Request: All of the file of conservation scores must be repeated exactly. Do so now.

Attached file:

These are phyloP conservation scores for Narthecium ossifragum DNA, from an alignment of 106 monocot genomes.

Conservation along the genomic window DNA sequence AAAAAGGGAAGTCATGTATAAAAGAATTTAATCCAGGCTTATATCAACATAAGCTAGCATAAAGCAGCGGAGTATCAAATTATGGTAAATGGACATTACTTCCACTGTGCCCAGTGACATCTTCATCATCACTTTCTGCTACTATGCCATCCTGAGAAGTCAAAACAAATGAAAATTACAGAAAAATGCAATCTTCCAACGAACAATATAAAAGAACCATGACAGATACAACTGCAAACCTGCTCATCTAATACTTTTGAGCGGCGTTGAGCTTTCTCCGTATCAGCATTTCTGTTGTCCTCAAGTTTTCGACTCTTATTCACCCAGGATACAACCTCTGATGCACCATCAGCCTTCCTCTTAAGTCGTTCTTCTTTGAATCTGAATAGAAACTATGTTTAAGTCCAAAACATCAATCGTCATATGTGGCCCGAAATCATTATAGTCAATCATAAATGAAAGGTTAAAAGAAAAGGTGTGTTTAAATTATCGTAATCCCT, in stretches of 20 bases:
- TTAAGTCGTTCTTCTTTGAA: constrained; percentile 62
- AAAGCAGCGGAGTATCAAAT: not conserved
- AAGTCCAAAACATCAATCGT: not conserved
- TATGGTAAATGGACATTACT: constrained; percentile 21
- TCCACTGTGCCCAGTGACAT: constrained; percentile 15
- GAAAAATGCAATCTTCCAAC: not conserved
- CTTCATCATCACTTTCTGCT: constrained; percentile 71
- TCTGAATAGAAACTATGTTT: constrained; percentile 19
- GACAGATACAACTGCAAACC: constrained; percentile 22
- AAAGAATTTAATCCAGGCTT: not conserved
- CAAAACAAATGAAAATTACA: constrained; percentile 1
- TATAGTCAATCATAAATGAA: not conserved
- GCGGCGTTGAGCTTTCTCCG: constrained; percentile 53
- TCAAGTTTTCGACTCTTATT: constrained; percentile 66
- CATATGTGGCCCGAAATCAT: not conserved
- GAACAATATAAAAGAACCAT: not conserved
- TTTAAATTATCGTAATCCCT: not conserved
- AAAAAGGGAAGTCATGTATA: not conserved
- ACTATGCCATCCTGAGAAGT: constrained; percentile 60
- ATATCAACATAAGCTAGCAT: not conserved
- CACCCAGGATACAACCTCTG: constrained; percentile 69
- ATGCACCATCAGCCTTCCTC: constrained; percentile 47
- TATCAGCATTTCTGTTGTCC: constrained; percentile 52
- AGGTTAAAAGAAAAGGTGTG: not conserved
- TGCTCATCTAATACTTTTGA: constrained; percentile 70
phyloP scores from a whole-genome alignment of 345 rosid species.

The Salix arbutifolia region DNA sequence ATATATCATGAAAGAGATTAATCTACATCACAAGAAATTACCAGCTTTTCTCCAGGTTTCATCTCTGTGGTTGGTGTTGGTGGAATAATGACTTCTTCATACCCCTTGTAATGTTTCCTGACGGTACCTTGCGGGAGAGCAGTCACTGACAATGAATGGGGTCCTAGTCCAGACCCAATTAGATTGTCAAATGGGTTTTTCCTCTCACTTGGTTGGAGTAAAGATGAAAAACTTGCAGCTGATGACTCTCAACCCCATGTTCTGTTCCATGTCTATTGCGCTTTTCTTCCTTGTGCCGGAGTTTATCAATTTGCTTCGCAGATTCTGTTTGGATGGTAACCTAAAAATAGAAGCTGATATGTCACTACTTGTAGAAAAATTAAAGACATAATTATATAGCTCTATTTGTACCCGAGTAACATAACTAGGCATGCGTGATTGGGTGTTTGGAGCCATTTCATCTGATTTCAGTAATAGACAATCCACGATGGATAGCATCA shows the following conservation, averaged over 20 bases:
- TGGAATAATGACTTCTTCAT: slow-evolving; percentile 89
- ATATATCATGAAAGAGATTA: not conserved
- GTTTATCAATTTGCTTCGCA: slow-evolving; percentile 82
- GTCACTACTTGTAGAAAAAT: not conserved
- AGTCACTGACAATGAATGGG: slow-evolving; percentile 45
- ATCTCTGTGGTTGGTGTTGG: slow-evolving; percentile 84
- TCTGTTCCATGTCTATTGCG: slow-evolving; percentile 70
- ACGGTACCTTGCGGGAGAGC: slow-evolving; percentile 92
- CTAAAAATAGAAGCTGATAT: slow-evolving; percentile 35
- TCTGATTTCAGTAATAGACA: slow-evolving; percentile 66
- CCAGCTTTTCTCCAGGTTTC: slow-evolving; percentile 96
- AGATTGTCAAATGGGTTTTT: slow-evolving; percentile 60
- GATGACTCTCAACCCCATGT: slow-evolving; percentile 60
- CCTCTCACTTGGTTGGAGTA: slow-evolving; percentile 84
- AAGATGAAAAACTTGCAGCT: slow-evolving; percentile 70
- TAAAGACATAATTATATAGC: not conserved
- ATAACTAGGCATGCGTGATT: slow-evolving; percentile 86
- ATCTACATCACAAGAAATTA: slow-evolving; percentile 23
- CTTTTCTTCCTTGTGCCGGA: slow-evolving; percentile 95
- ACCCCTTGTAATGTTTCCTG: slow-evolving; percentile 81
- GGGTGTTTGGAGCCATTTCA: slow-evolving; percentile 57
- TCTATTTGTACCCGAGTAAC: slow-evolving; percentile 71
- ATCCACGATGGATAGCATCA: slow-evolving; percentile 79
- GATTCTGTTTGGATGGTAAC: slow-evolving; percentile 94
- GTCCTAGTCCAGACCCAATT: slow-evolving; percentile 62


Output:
These are phyloP conservation scores for Narthecium ossifragum DNA, from an alignment of 106 monocot genomes.

Conservation along the genomic window DNA sequence AAAAAGGGAAGTCATGTATAAAAGAATTTAATCCAGGCTTATATCAACATAAGCTAGCATAAAGCAGCGGAGTATCAAATTATGGTAAATGGACATTACTTCCACTGTGCCCAGTGACATCTTCATCATCACTTTCTGCTACTATGCCATCCTGAGAAGTCAAAACAAATGAAAATTACAGAAAAATGCAATCTTCCAACGAACAATATAAAAGAACCATGACAGATACAACTGCAAACCTGCTCATCTAATACTTTTGAGCGGCGTTGAGCTTTCTCCGTATCAGCATTTCTGTTGTCCTCAAGTTTTCGACTCTTATTCACCCAGGATACAACCTCTGATGCACCATCAGCCTTCCTCTTAAGTCGTTCTTCTTTGAATCTGAATAGAAACTATGTTTAAGTCCAAAACATCAATCGTCATATGTGGCCCGAAATCATTATAGTCAATCATAAATGAAAGGTTAAAAGAAAAGGTGTGTTTAAATTATCGTAATCCCT, in stretches of 20 bases:
- TTAAGTCGTTCTTCTTTGAA: constrained; percentile 62
- AAAGCAGCGGAGTATCAAAT: not conserved
- AAGTCCAAAACATCAATCGT: not conserved
- TATGGTAAATGGACATTACT: constrained; percentile 21
- TCCACTGTGCCCAGTGACAT: constrained; percentile 15
- GAAAAATGCAATCTTCCAAC: not conserved
- CTTCATCATCACTTTCTGCT: constrained; percentile 71
- TCTGAATAGAAACTATGTTT: constrained; percentile 19
- GACAGATACAACTGCAAACC: constrained; percentile 22
- AAAGAATTTAATCCAGGCTT: not conserved
- CAAAACAAATGAAAATTACA: constrained; percentile 1
- TATAGTCAATCATAAATGAA: not conserved
- GCGGCGTTGAGCTTTCTCCG: constrained; percentile 53
- TCAAGTTTTCGACTCTTATT: constrained; percentile 66
- CATATGTGGCCCGAAATCAT: not conserved
- GAACAATATAAAAGAACCAT: not conserved
- TTTAAATTATCGTAATCCCT: not conserved
- AAAAAGGGAAGTCATGTATA: not conserved
- ACTATGCCATCCTGAGAAGT: constrained; percentile 60
- ATATCAACATAAGCTAGCAT: not conserved
- CACCCAGGATACAACCTCTG: constrained; percentile 69
- ATGCACCATCAGCCTTCCTC: constrained; percentile 47
- TATCAGCATTTCTGTTGTCC: constrained; percentile 52
- AGGTTAAAAGAAAAGGTGTG: not conserved
- TGCTCATCTAATACTTTTGA: constrained; percentile 70
phyloP scores from a whole-genome alignment of 345 rosid species.

The Salix arbutifolia region DNA sequence ATATATCATGAAAGAGATTAATCTACATCACAAGAAATTACCAGCTTTTCTCCAGGTTTCATCTCTGTGGTTGGTGTTGGTGGAATAATGACTTCTTCATACCCCTTGTAATGTTTCCTGACGGTACCTTGCGGGAGAGCAGTCACTGACAATGAATGGGGTCCTAGTCCAGACCCAATTAGATTGTCAAATGGGTTTTTCCTCTCACTTGGTTGGAGTAAAGATGAAAAACTTGCAGCTGATGACTCTCAACCCCATGTTCTGTTCCATGTCTATTGCGCTTTTCTTCCTTGTGCCGGAGTTTATCAATTTGCTTCGCAGATTCTGTTTGGATGGTAACCTAAAAATAGAAGCTGATATGTCACTACTTGTAGAAAAATTAAAGACATAATTATATAGCTCTATTTGTACCCGAGTAACATAACTAGGCATGCGTGATTGGGTGTTTGGAGCCATTTCATCTGATTTCAGTAATAGACAATCCACGATGGATAGCATCA shows the following conservation, averaged over 20 bases:
- TGGAATAATGACTTCTTCAT: slow-evolving; percentile 89
- ATATATCATGAAAGAGATTA: not conserved
- GTTTATCAATTTGCTTCGCA: slow-evolving; percentile 82
- GTCACTACTTGTAGAAAAAT: not conserved
- AGTCACTGACAATGAATGGG: slow-evolving; percentile 45
- ATCTCTGTGGTTGGTGTTGG: slow-evolving; percentile 84
- TCTGTTCCATGTCTATTGCG: slow-evolving; percentile 70
- ACGGTACCTTGCGGGAGAGC: slow-evolving; percentile 92
- CTAAAAATAGAAGCTGATAT: slow-evolving; percentile 35
- TCTGATTTCAGTAATAGACA: slow-evolving; percentile 66
- CCAGCTTTTCTCCAGGTTTC: slow-evolving; percentile 96
- AGATTGTCAAATGGGTTTTT: slow-evolving; percentile 60
- GATGACTCTCAACCCCATGT: slow-evolving; percentile 60
- CCTCTCACTTGGTTGGAGTA: slow-evolving; percentile 84
- AAGATGAAAAACTTGCAGCT: slow-evolving; percentile 70
- TAAAGACATAATTATATAGC: not conserved
- ATAACTAGGCATGCGTGATT: slow-evolving; percentile 86
- ATCTACATCACAAGAAATTA: slow-evolving; percentile 23
- CTTTTCTTCCTTGTGCCGGA: slow-evolving; percentile 95
- ACCCCTTGTAATGTTTCCTG: slow-evolving; percentile 81
- GGGTGTTTGGAGCCATTTCA: slow-evolving; percentile 57
- TCTATTTGTACCCGAGTAAC: slow-evolving; percentile 71
- ATCCACGATGGATAGCATCA: slow-evolving; percentile 79
- GATTCTGTTTGGATGGTAAC: slow-evolving; percentile 94
- GTCCTAGTCCAGACCCAATT: slow-evolving; percentile 62